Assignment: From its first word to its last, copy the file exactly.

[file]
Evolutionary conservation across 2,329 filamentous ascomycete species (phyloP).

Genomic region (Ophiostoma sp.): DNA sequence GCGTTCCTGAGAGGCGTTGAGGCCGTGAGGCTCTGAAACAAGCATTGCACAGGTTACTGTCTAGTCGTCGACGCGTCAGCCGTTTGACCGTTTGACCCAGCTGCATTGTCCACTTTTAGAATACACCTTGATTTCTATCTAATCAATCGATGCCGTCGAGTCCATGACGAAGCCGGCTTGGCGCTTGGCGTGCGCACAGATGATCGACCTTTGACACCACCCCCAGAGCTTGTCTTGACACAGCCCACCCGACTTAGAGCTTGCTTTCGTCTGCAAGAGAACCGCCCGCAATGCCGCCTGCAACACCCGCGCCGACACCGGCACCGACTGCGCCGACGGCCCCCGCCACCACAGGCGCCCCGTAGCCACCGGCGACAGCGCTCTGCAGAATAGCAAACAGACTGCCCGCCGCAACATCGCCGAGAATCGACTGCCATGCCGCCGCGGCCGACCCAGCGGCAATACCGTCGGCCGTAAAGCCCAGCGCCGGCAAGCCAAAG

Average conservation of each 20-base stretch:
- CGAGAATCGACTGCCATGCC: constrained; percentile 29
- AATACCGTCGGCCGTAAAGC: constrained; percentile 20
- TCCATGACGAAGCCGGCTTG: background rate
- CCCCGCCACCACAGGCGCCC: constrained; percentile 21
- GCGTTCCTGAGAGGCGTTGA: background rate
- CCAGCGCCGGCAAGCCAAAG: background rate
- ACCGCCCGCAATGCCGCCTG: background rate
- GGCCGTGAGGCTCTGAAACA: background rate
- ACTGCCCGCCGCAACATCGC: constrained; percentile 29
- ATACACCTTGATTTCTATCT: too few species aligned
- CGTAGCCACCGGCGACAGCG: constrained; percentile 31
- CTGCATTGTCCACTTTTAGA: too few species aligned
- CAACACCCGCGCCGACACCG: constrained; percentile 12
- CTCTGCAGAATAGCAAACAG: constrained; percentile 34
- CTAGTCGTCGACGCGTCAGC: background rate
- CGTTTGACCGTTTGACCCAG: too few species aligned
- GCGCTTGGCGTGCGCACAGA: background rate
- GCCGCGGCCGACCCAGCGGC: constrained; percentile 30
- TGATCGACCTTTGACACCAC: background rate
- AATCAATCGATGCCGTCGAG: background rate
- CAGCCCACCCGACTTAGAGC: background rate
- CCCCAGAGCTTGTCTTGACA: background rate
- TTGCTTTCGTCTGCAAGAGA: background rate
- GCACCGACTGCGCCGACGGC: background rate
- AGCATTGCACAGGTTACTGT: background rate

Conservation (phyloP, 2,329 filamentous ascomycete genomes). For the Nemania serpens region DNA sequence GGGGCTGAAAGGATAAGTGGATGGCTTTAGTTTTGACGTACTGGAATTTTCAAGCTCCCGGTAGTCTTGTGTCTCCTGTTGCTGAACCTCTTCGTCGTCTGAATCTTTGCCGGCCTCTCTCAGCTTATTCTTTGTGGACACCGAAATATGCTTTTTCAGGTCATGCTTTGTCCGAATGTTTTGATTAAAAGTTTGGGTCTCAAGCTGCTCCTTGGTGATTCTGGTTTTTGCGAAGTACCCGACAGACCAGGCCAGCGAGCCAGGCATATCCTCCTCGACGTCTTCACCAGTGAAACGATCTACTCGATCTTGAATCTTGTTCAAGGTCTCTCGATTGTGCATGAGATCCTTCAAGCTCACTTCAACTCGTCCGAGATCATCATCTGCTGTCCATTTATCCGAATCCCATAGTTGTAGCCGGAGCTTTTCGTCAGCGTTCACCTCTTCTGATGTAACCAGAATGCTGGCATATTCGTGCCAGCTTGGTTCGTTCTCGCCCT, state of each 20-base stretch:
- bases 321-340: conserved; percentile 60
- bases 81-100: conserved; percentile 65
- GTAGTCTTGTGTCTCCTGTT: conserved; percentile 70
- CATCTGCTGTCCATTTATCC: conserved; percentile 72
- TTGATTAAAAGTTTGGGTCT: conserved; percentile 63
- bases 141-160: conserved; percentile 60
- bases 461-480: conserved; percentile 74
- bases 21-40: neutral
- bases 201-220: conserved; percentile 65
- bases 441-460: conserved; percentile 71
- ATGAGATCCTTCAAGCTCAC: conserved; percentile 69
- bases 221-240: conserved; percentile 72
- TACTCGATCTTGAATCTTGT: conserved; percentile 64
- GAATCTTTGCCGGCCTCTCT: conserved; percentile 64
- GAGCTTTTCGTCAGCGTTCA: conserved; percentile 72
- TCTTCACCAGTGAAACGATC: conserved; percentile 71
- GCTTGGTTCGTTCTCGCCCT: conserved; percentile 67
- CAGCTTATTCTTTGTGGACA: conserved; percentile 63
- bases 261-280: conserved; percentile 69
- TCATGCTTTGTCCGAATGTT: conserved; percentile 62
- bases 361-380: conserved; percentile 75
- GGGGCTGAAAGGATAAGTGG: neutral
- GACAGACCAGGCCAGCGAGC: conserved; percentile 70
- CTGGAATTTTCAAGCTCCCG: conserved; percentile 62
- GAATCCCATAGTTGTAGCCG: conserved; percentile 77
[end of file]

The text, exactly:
Evolutionary conservation across 2,329 filamentous ascomycete species (phyloP).

Genomic region (Ophiostoma sp.): DNA sequence GCGTTCCTGAGAGGCGTTGAGGCCGTGAGGCTCTGAAACAAGCATTGCACAGGTTACTGTCTAGTCGTCGACGCGTCAGCCGTTTGACCGTTTGACCCAGCTGCATTGTCCACTTTTAGAATACACCTTGATTTCTATCTAATCAATCGATGCCGTCGAGTCCATGACGAAGCCGGCTTGGCGCTTGGCGTGCGCACAGATGATCGACCTTTGACACCACCCCCAGAGCTTGTCTTGACACAGCCCACCCGACTTAGAGCTTGCTTTCGTCTGCAAGAGAACCGCCCGCAATGCCGCCTGCAACACCCGCGCCGACACCGGCACCGACTGCGCCGACGGCCCCCGCCACCACAGGCGCCCCGTAGCCACCGGCGACAGCGCTCTGCAGAATAGCAAACAGACTGCCCGCCGCAACATCGCCGAGAATCGACTGCCATGCCGCCGCGGCCGACCCAGCGGCAATACCGTCGGCCGTAAAGCCCAGCGCCGGCAAGCCAAAG

Average conservation of each 20-base stretch:
- CGAGAATCGACTGCCATGCC: constrained; percentile 29
- AATACCGTCGGCCGTAAAGC: constrained; percentile 20
- TCCATGACGAAGCCGGCTTG: background rate
- CCCCGCCACCACAGGCGCCC: constrained; percentile 21
- GCGTTCCTGAGAGGCGTTGA: background rate
- CCAGCGCCGGCAAGCCAAAG: background rate
- ACCGCCCGCAATGCCGCCTG: background rate
- GGCCGTGAGGCTCTGAAACA: background rate
- ACTGCCCGCCGCAACATCGC: constrained; percentile 29
- ATACACCTTGATTTCTATCT: too few species aligned
- CGTAGCCACCGGCGACAGCG: constrained; percentile 31
- CTGCATTGTCCACTTTTAGA: too few species aligned
- CAACACCCGCGCCGACACCG: constrained; percentile 12
- CTCTGCAGAATAGCAAACAG: constrained; percentile 34
- CTAGTCGTCGACGCGTCAGC: background rate
- CGTTTGACCGTTTGACCCAG: too few species aligned
- GCGCTTGGCGTGCGCACAGA: background rate
- GCCGCGGCCGACCCAGCGGC: constrained; percentile 30
- TGATCGACCTTTGACACCAC: background rate
- AATCAATCGATGCCGTCGAG: background rate
- CAGCCCACCCGACTTAGAGC: background rate
- CCCCAGAGCTTGTCTTGACA: background rate
- TTGCTTTCGTCTGCAAGAGA: background rate
- GCACCGACTGCGCCGACGGC: background rate
- AGCATTGCACAGGTTACTGT: background rate

Conservation (phyloP, 2,329 filamentous ascomycete genomes). For the Nemania serpens region DNA sequence GGGGCTGAAAGGATAAGTGGATGGCTTTAGTTTTGACGTACTGGAATTTTCAAGCTCCCGGTAGTCTTGTGTCTCCTGTTGCTGAACCTCTTCGTCGTCTGAATCTTTGCCGGCCTCTCTCAGCTTATTCTTTGTGGACACCGAAATATGCTTTTTCAGGTCATGCTTTGTCCGAATGTTTTGATTAAAAGTTTGGGTCTCAAGCTGCTCCTTGGTGATTCTGGTTTTTGCGAAGTACCCGACAGACCAGGCCAGCGAGCCAGGCATATCCTCCTCGACGTCTTCACCAGTGAAACGATCTACTCGATCTTGAATCTTGTTCAAGGTCTCTCGATTGTGCATGAGATCCTTCAAGCTCACTTCAACTCGTCCGAGATCATCATCTGCTGTCCATTTATCCGAATCCCATAGTTGTAGCCGGAGCTTTTCGTCAGCGTTCACCTCTTCTGATGTAACCAGAATGCTGGCATATTCGTGCCAGCTTGGTTCGTTCTCGCCCT, state of each 20-base stretch:
- bases 321-340: conserved; percentile 60
- bases 81-100: conserved; percentile 65
- GTAGTCTTGTGTCTCCTGTT: conserved; percentile 70
- CATCTGCTGTCCATTTATCC: conserved; percentile 72
- TTGATTAAAAGTTTGGGTCT: conserved; percentile 63
- bases 141-160: conserved; percentile 60
- bases 461-480: conserved; percentile 74
- bases 21-40: neutral
- bases 201-220: conserved; percentile 65
- bases 441-460: conserved; percentile 71
- ATGAGATCCTTCAAGCTCAC: conserved; percentile 69
- bases 221-240: conserved; percentile 72
- TACTCGATCTTGAATCTTGT: conserved; percentile 64
- GAATCTTTGCCGGCCTCTCT: conserved; percentile 64
- GAGCTTTTCGTCAGCGTTCA: conserved; percentile 72
- TCTTCACCAGTGAAACGATC: conserved; percentile 71
- GCTTGGTTCGTTCTCGCCCT: conserved; percentile 67
- CAGCTTATTCTTTGTGGACA: conserved; percentile 63
- bases 261-280: conserved; percentile 69
- TCATGCTTTGTCCGAATGTT: conserved; percentile 62
- bases 361-380: conserved; percentile 75
- GGGGCTGAAAGGATAAGTGG: neutral
- GACAGACCAGGCCAGCGAGC: conserved; percentile 70
- CTGGAATTTTCAAGCTCCCG: conserved; percentile 62
- GAATCCCATAGTTGTAGCCG: conserved; percentile 77